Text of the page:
Most standard home insurance policies cover hail damage to a roof, but damage can also occur to a home's siding, doors, and windows. In some states, insurance companies exclude what they consider "cosmetic damage." This is damage that does not affect the function of the home.
Cosmetic versus functional damage is a gray area. Read your policy and talk to your insurance agent, especially if you live in hail-prone areas like Texas, Illinois, Minnesota, Missouri, or Colorado. Homeowners can purchase separate hail and wind damage insurance.
The cost of earthquake insurance is determined by several factors:
- Location of the house
- Materials used in its construction
- The way it is constructed
- The integrity of its foundation
- Number of stories or levels
- Home's insured value
- Policyholder's chosen level of coverage
Even if you live in an area not known for seismic (earthquake) activity, you may still have the option of purchasing supplemental earthquake insurance. For example, earthquake insurance is inexpensive for Missouri homeowners, even though the state sits on the little-known but potentially devastating New Madrid fault line.
Even if you live in Kansas, your homeowners' insurance policy probably covers damage from a volcanic eruption. Standard policies cover damage related to ash, dust, particulate matter, lava flow, and the initial removal of these materials.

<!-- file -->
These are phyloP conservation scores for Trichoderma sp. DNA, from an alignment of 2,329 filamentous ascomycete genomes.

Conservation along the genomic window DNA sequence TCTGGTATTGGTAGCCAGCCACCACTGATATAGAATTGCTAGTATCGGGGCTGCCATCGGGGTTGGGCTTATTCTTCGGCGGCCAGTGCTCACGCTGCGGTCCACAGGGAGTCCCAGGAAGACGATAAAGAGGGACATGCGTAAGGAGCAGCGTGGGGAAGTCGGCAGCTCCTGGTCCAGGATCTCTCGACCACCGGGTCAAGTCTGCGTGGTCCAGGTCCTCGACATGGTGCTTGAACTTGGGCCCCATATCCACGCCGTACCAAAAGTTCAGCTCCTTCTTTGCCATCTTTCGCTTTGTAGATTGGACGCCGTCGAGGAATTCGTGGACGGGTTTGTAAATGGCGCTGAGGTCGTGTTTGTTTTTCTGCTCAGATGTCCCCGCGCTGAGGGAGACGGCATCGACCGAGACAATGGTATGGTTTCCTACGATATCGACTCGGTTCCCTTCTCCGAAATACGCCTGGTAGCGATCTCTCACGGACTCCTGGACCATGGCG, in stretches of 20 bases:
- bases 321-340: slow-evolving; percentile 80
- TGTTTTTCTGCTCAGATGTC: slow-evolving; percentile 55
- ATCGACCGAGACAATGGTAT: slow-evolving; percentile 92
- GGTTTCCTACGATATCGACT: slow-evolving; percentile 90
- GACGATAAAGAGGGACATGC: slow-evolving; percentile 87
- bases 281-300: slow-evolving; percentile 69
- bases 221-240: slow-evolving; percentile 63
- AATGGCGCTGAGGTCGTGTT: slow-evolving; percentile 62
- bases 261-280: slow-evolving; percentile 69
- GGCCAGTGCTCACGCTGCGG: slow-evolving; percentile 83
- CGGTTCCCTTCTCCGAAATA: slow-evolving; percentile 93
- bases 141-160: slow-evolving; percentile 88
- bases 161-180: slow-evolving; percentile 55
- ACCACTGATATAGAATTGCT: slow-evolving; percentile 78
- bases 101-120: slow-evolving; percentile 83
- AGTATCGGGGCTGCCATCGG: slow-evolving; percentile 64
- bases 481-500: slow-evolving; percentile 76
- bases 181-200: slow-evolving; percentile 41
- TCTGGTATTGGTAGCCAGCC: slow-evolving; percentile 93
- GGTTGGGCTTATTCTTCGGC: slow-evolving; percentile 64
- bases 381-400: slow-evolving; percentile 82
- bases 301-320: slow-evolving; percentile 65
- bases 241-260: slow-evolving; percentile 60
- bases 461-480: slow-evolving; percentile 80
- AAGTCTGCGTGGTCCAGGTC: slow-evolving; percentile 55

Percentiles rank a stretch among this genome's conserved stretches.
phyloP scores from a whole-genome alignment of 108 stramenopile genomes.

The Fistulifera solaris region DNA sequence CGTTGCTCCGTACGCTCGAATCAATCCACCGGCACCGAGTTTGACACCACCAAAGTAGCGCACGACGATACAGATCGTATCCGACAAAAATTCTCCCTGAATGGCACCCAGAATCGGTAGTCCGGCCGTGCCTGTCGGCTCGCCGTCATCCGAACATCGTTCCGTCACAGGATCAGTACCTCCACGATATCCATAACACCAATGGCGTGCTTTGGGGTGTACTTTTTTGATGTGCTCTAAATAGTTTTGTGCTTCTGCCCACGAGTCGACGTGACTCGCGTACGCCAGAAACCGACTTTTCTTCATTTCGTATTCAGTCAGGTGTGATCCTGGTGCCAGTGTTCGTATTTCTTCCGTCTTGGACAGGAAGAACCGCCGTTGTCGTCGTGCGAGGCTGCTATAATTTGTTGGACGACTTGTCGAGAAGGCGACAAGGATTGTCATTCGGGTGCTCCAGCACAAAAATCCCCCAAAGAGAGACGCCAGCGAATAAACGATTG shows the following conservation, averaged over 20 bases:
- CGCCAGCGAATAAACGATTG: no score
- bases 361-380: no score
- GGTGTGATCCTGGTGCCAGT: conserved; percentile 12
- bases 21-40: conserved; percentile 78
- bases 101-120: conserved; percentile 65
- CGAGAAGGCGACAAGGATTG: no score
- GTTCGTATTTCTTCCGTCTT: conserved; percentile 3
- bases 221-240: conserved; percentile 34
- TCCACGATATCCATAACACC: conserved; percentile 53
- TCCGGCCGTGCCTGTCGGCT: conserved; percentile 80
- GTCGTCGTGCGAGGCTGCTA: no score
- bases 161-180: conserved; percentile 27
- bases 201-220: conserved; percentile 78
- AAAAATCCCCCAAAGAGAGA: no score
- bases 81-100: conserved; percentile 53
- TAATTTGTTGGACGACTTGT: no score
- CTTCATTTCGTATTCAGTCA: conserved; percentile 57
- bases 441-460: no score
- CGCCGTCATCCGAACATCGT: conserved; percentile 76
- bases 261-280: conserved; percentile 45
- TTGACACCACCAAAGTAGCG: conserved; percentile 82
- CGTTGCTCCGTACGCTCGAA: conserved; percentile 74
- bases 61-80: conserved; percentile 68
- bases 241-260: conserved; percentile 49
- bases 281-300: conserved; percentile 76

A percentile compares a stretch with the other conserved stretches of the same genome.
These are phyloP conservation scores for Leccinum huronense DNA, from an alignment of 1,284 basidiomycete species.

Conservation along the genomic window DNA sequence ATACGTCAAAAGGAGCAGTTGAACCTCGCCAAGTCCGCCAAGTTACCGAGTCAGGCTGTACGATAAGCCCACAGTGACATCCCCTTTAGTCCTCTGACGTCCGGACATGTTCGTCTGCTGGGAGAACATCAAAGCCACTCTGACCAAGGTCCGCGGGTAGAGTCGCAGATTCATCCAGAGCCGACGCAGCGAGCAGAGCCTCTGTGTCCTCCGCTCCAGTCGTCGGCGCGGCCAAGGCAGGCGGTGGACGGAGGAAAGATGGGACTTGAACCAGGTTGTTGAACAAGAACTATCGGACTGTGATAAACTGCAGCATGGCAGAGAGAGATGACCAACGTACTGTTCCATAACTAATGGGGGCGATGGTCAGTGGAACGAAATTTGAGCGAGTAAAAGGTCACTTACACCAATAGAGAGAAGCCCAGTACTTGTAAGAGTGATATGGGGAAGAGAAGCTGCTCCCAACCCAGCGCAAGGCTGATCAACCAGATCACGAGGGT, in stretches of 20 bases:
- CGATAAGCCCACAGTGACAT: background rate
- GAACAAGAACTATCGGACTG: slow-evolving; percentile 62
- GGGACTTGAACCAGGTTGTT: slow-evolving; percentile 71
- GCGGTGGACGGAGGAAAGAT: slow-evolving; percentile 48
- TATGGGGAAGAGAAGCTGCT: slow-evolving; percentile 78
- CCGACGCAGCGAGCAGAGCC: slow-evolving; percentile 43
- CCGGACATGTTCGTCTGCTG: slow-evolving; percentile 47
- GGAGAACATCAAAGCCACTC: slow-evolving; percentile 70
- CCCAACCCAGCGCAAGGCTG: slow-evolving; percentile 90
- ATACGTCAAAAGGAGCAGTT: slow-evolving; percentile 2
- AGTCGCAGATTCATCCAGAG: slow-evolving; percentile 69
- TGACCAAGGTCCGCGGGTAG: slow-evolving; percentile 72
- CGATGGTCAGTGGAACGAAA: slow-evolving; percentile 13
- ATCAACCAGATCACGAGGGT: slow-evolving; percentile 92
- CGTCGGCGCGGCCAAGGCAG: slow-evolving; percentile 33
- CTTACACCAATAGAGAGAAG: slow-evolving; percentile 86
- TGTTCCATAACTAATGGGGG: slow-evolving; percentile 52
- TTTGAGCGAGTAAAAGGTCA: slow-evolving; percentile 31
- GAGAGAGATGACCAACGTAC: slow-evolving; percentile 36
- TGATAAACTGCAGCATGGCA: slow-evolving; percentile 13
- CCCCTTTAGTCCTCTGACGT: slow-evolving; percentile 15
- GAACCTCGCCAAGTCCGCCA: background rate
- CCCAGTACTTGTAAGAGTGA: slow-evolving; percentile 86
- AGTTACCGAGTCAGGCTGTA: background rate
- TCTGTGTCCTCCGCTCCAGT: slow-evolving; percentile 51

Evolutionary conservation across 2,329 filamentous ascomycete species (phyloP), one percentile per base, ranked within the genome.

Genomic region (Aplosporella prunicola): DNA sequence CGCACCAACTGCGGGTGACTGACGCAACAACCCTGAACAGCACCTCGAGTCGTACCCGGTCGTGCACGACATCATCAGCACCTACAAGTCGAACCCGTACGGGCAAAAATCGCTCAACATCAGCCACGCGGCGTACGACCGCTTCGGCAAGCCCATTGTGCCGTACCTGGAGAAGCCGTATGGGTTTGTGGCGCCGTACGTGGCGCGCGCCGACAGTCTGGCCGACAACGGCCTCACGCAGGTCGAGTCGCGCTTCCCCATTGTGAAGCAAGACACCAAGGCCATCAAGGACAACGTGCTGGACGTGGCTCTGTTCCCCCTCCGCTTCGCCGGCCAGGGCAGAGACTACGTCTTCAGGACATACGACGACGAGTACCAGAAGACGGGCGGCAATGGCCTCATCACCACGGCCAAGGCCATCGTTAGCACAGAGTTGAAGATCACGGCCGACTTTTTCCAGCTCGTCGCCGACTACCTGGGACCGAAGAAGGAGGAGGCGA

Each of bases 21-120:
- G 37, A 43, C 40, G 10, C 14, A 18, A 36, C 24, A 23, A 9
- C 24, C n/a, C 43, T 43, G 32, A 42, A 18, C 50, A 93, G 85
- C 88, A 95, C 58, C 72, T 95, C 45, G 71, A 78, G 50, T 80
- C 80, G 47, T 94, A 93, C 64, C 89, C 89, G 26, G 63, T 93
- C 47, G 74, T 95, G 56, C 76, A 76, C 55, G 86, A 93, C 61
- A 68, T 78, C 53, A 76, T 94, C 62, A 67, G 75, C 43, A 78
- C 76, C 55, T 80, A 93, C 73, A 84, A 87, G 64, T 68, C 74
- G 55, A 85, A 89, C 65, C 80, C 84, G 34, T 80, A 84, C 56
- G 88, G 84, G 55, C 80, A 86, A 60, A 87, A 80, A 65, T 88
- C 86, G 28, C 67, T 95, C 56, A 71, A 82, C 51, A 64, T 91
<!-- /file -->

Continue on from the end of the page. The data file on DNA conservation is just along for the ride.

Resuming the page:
Volcano insurance does not cover damage from:
- Shock waves
- Ash deposited later (such as from the wind)
Homeowners living near active volcanoes, including Hawaii and parts of Washington State, may purchase additional coverage specifically for volcanic disasters.
Damage from lightning strikes is covered by most standard homeowners' insurance policies. It will cover damage to property such as wiring, appliances, and electronics. It will cover fires started by lightning. If a tree is struck by lightning and falls on your home, it's covered. What may not be covered is damage from an electrical surge when lightning strikes an area. That's why people buy surge protectors for their electronic devices. If electronics or appliances are damaged, then equipment breakdown coverage can cover replacement.
Wildfires are covered by most insurance policies the same as any other fire. The homeowner is covered for losses caused by both smoke and fire damage.
However, homeowners in California, Oregon, Washington, and Montana are facing a new challenge. Given the increasing devastation of wildfires in Western states, some insurers are no longer offering homeowners' insurance in those areas.